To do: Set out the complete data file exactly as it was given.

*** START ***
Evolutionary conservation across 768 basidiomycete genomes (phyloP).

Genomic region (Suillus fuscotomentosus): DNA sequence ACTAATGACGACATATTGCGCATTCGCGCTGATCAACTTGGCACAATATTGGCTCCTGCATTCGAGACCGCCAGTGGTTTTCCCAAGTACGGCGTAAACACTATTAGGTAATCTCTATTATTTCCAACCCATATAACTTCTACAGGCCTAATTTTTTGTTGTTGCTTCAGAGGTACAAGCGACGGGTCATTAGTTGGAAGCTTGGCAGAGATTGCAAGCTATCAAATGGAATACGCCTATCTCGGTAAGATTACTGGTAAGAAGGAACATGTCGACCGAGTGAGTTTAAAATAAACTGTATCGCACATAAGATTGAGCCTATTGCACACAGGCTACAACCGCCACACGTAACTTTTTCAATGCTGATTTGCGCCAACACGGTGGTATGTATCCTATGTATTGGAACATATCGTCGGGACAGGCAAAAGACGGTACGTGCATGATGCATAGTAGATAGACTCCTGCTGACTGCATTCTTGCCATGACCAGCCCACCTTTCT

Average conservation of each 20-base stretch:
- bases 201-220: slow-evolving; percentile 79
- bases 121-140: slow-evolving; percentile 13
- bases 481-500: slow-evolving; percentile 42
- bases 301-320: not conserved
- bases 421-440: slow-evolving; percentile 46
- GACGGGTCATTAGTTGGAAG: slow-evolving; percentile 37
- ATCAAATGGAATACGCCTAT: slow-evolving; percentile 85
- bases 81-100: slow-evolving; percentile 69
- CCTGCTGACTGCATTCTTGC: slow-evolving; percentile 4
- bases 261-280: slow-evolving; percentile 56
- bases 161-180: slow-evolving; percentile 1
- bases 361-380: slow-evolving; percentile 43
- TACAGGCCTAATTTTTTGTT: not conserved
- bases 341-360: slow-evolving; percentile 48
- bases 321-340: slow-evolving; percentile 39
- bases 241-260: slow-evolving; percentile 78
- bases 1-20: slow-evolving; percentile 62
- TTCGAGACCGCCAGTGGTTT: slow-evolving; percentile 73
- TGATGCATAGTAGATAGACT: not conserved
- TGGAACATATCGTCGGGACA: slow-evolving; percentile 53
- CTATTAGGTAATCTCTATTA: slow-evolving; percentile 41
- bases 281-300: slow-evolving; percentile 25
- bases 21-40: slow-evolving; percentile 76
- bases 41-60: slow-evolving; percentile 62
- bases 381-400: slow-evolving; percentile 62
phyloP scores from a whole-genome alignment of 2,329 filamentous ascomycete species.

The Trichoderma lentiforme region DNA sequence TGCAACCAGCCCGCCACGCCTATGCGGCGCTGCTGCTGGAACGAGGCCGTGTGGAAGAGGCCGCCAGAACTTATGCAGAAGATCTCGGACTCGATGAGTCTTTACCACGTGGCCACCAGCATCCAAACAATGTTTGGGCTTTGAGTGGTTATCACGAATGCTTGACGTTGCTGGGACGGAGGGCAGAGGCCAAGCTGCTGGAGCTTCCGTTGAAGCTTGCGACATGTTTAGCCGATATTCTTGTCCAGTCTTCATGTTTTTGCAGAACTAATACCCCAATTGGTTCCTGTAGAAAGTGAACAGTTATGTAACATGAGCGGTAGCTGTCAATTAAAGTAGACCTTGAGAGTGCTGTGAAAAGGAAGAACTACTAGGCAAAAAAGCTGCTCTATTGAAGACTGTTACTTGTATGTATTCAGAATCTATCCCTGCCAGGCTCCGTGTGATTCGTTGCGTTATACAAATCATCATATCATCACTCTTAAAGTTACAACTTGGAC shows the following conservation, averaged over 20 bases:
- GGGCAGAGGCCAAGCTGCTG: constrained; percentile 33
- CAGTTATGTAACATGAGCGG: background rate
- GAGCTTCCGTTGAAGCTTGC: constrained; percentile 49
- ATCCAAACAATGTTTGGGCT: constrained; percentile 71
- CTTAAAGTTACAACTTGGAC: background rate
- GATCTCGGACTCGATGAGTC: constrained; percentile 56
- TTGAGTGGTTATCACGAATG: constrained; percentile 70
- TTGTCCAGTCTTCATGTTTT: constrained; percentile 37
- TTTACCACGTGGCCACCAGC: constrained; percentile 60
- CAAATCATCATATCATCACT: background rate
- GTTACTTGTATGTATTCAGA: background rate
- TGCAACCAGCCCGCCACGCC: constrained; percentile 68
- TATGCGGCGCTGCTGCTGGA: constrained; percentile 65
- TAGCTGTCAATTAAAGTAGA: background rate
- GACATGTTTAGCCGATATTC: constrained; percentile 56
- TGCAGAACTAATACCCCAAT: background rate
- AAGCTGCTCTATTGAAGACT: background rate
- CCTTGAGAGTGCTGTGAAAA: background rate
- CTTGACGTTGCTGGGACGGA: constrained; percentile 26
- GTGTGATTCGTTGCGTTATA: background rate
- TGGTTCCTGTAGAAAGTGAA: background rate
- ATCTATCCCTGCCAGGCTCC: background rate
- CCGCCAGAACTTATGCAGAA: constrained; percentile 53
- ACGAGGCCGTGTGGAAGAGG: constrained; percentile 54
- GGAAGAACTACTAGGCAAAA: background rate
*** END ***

Evolutionary conservation across 768 basidiomycete genomes (phyloP).

Genomic region (Suillus fuscotomentosus): DNA sequence ACTAATGACGACATATTGCGCATTCGCGCTGATCAACTTGGCACAATATTGGCTCCTGCATTCGAGACCGCCAGTGGTTTTCCCAAGTACGGCGTAAACACTATTAGGTAATCTCTATTATTTCCAACCCATATAACTTCTACAGGCCTAATTTTTTGTTGTTGCTTCAGAGGTACAAGCGACGGGTCATTAGTTGGAAGCTTGGCAGAGATTGCAAGCTATCAAATGGAATACGCCTATCTCGGTAAGATTACTGGTAAGAAGGAACATGTCGACCGAGTGAGTTTAAAATAAACTGTATCGCACATAAGATTGAGCCTATTGCACACAGGCTACAACCGCCACACGTAACTTTTTCAATGCTGATTTGCGCCAACACGGTGGTATGTATCCTATGTATTGGAACATATCGTCGGGACAGGCAAAAGACGGTACGTGCATGATGCATAGTAGATAGACTCCTGCTGACTGCATTCTTGCCATGACCAGCCCACCTTTCT

Average conservation of each 20-base stretch:
- bases 201-220: slow-evolving; percentile 79
- bases 121-140: slow-evolving; percentile 13
- bases 481-500: slow-evolving; percentile 42
- bases 301-320: not conserved
- bases 421-440: slow-evolving; percentile 46
- GACGGGTCATTAGTTGGAAG: slow-evolving; percentile 37
- ATCAAATGGAATACGCCTAT: slow-evolving; percentile 85
- bases 81-100: slow-evolving; percentile 69
- CCTGCTGACTGCATTCTTGC: slow-evolving; percentile 4
- bases 261-280: slow-evolving; percentile 56
- bases 161-180: slow-evolving; percentile 1
- bases 361-380: slow-evolving; percentile 43
- TACAGGCCTAATTTTTTGTT: not conserved
- bases 341-360: slow-evolving; percentile 48
- bases 321-340: slow-evolving; percentile 39
- bases 241-260: slow-evolving; percentile 78
- bases 1-20: slow-evolving; percentile 62
- TTCGAGACCGCCAGTGGTTT: slow-evolving; percentile 73
- TGATGCATAGTAGATAGACT: not conserved
- TGGAACATATCGTCGGGACA: slow-evolving; percentile 53
- CTATTAGGTAATCTCTATTA: slow-evolving; percentile 41
- bases 281-300: slow-evolving; percentile 25
- bases 21-40: slow-evolving; percentile 76
- bases 41-60: slow-evolving; percentile 62
- bases 381-400: slow-evolving; percentile 62
phyloP scores from a whole-genome alignment of 2,329 filamentous ascomycete species.

The Trichoderma lentiforme region DNA sequence TGCAACCAGCCCGCCACGCCTATGCGGCGCTGCTGCTGGAACGAGGCCGTGTGGAAGAGGCCGCCAGAACTTATGCAGAAGATCTCGGACTCGATGAGTCTTTACCACGTGGCCACCAGCATCCAAACAATGTTTGGGCTTTGAGTGGTTATCACGAATGCTTGACGTTGCTGGGACGGAGGGCAGAGGCCAAGCTGCTGGAGCTTCCGTTGAAGCTTGCGACATGTTTAGCCGATATTCTTGTCCAGTCTTCATGTTTTTGCAGAACTAATACCCCAATTGGTTCCTGTAGAAAGTGAACAGTTATGTAACATGAGCGGTAGCTGTCAATTAAAGTAGACCTTGAGAGTGCTGTGAAAAGGAAGAACTACTAGGCAAAAAAGCTGCTCTATTGAAGACTGTTACTTGTATGTATTCAGAATCTATCCCTGCCAGGCTCCGTGTGATTCGTTGCGTTATACAAATCATCATATCATCACTCTTAAAGTTACAACTTGGAC shows the following conservation, averaged over 20 bases:
- GGGCAGAGGCCAAGCTGCTG: constrained; percentile 33
- CAGTTATGTAACATGAGCGG: background rate
- GAGCTTCCGTTGAAGCTTGC: constrained; percentile 49
- ATCCAAACAATGTTTGGGCT: constrained; percentile 71
- CTTAAAGTTACAACTTGGAC: background rate
- GATCTCGGACTCGATGAGTC: constrained; percentile 56
- TTGAGTGGTTATCACGAATG: constrained; percentile 70
- TTGTCCAGTCTTCATGTTTT: constrained; percentile 37
- TTTACCACGTGGCCACCAGC: constrained; percentile 60
- CAAATCATCATATCATCACT: background rate
- GTTACTTGTATGTATTCAGA: background rate
- TGCAACCAGCCCGCCACGCC: constrained; percentile 68
- TATGCGGCGCTGCTGCTGGA: constrained; percentile 65
- TAGCTGTCAATTAAAGTAGA: background rate
- GACATGTTTAGCCGATATTC: constrained; percentile 56
- TGCAGAACTAATACCCCAAT: background rate
- AAGCTGCTCTATTGAAGACT: background rate
- CCTTGAGAGTGCTGTGAAAA: background rate
- CTTGACGTTGCTGGGACGGA: constrained; percentile 26
- GTGTGATTCGTTGCGTTATA: background rate
- TGGTTCCTGTAGAAAGTGAA: background rate
- ATCTATCCCTGCCAGGCTCC: background rate
- CCGCCAGAACTTATGCAGAA: constrained; percentile 53
- ACGAGGCCGTGTGGAAGAGG: constrained; percentile 54
- GGAAGAACTACTAGGCAAAA: background rate